In the beginning … building a better business newspaper

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Twenty years ago, April 1, 1989, two brash men in their early 30s with no newspaper experience launched a new publication — the Colorado Springs Business Journal.

As they remember it, Roger Powell asked Chuck Sheldon if he wanted to help start a business publication in Colorado Springs.

“And he didn’t even hesitate, he just said yes, in a second,” Powell said. “So, we decided to do it.”

The two were “fans” of the Denver Business Journal, called the Rocky Mountain Business News at the time. They felt strongly that Colorado Springs could support a business publication — and they didn’t think they would face much competition.

So they rented office space at the DeGraff building, above Old Chicago restaurant on Tejon Street, downtown.

“It was tiny, about 500 square feet,” Sheldon said. “But we were a lean, mean machine in those days — really a shoestring staff. Those first few months, they were tough — we weren’t sure if we could do this.”

And that uncertainty — the challenge of starting a new business — brings back fond memories for the two men, both of whom are now nearing 50.

“For me, the challenge was great fun,” Sheldon said. “We didn’t know if we were going to be able to pull it off, but we did.”

The two split the newspaper responsibilities — Sheldon was in charge of the editorial process while Powell handled advertising — and they hired a couple of other people as well.

The first 90 days were the toughest, waiting for advertisers to pay for ads that had already run, and trying to drum up new business for the newspaper. But the community responded well to the new publication.

“We had heard a lot of complaints about The Gazette,” Sheldon said. “They didn’t have much of a business section, and they didn’t have much positive business news. We thought we could provide something that was missing. And we both had contacts in the community, had been in the Springs for a long time. People sent us their news, and we were up and running quickly.”

They remember beating the bushes for advertisers and making deals to get the paper printed.

“We had some good advertisers very early on,” Powell said. “And they made it possible for us to continue. We were only twice a month at first, so we had more time to get advertising.”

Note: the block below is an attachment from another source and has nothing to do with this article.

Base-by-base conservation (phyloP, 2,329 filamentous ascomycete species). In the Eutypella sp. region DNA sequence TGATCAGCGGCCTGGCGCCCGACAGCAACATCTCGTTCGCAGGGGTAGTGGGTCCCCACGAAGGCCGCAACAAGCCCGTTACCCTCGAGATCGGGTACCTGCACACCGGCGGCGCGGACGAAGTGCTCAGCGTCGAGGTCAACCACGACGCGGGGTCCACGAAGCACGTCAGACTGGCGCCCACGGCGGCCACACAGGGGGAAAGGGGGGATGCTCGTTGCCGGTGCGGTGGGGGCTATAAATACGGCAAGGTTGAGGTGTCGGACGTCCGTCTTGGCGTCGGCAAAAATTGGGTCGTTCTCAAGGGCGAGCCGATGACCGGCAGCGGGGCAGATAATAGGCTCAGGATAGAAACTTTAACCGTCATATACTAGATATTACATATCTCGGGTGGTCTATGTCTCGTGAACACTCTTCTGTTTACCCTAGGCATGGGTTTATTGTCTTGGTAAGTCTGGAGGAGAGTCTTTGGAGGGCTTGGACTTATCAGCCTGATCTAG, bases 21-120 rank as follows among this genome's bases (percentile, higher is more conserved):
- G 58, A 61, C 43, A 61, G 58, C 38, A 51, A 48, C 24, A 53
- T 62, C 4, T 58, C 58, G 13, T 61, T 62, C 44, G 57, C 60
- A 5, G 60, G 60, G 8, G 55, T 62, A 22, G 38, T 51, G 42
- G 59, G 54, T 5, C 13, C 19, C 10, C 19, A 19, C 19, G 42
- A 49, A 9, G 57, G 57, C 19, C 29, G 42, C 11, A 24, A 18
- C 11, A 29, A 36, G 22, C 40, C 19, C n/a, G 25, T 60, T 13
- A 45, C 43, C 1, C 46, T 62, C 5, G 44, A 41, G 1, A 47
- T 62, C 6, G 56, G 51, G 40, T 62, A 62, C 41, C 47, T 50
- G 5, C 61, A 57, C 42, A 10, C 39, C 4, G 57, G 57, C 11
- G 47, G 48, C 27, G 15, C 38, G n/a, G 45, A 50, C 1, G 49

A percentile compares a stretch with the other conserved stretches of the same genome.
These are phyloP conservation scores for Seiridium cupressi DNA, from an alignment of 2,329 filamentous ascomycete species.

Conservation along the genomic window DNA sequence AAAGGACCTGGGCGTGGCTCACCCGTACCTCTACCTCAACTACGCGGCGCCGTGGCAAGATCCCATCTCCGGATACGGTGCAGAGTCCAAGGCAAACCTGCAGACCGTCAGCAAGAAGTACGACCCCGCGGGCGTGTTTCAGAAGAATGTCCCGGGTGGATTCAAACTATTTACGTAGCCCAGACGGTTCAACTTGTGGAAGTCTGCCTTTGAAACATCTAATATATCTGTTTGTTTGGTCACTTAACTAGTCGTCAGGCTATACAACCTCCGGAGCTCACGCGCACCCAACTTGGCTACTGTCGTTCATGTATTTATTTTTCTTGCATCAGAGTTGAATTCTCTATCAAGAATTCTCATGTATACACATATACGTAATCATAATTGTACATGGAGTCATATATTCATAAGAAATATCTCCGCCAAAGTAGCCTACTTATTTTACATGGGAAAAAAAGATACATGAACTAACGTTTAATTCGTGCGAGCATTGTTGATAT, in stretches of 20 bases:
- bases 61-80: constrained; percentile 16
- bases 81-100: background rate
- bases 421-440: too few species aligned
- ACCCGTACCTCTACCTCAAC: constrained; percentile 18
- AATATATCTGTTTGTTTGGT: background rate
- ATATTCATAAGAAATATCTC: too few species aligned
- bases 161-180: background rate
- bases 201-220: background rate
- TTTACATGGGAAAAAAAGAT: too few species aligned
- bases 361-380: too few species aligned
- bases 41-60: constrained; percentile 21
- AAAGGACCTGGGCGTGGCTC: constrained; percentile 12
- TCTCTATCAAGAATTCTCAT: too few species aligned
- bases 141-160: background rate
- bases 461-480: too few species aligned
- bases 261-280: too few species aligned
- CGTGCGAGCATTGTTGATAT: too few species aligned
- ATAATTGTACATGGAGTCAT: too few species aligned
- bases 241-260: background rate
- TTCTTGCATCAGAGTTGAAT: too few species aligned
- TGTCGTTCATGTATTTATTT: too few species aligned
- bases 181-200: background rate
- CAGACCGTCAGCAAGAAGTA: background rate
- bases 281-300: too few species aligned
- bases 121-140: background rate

So using a staff of freelance writers and a skeleton office crew, the two launched the Colorado Springs Business Journal, and within four years, they moved from twice a month to weekly.

They also moved up the street to the current location, 31 E. Platte Ave. And their staff grew from five to 15 during those four years.

“We started out in office spaces on the second floor, but the business kept growing,” Powell said. “So when the entire third floor became available, we moved into it.”

And as they settled into their roles as newspaper moguls, the two started thinking about expansion.

“We traveled a lot, looking for cities that could use business publications,” Powell said. “The business model was working, so we just copied it in other markets.”

They started the Pueblo Business Journal and the Madison Business Journal in Wisconsin.

So, when Dolan Media Group came calling — 10 years after they started the business — both men felt like it was the right time to hand the reins of the publications to someone else.

“The timing was right,” Powell said. “Just like when we started, the timing seemed to be right to do something else.”

“We’d taken it about as far as we could, the two of us,” Sheldon said. “We were on a plateau, and just didn’t have the resources — human resources, financial resources — to take it to the next level. We knew it could be better — more than what it was — but we didn’t see a way to do it ourselves.”

So, they left to do other ventures. Powell still lives in Colorado Springs, and operates a landscaping business. Sheldon moved to Denver, where he dabbles in real estate, occasionally does construction projects and manages a few investments.

Powell still reads the Business Journal — and said some things about the newspaper business never change.

“I always loved scooping The Gazette,” he said. “We would print on Wednesday and everyone would get it in the mail on Friday. We were always on pins and needles until we came out — hoping The Gazette wouldn’t have our story. It was great when the weekly could scoop the big daily paper — and it happened pretty often.”

But the Business Journal has changed, he said, just as the city itself has changed.

“We were this small, local publication, and we had that look, that feel,” he said. “Now, the Business Journal is bigger, looks at bigger issues, has a national feel. It looks like the national papers. But the city has grown too, and is a national player. It seems like the Business Journal grew up with the city.”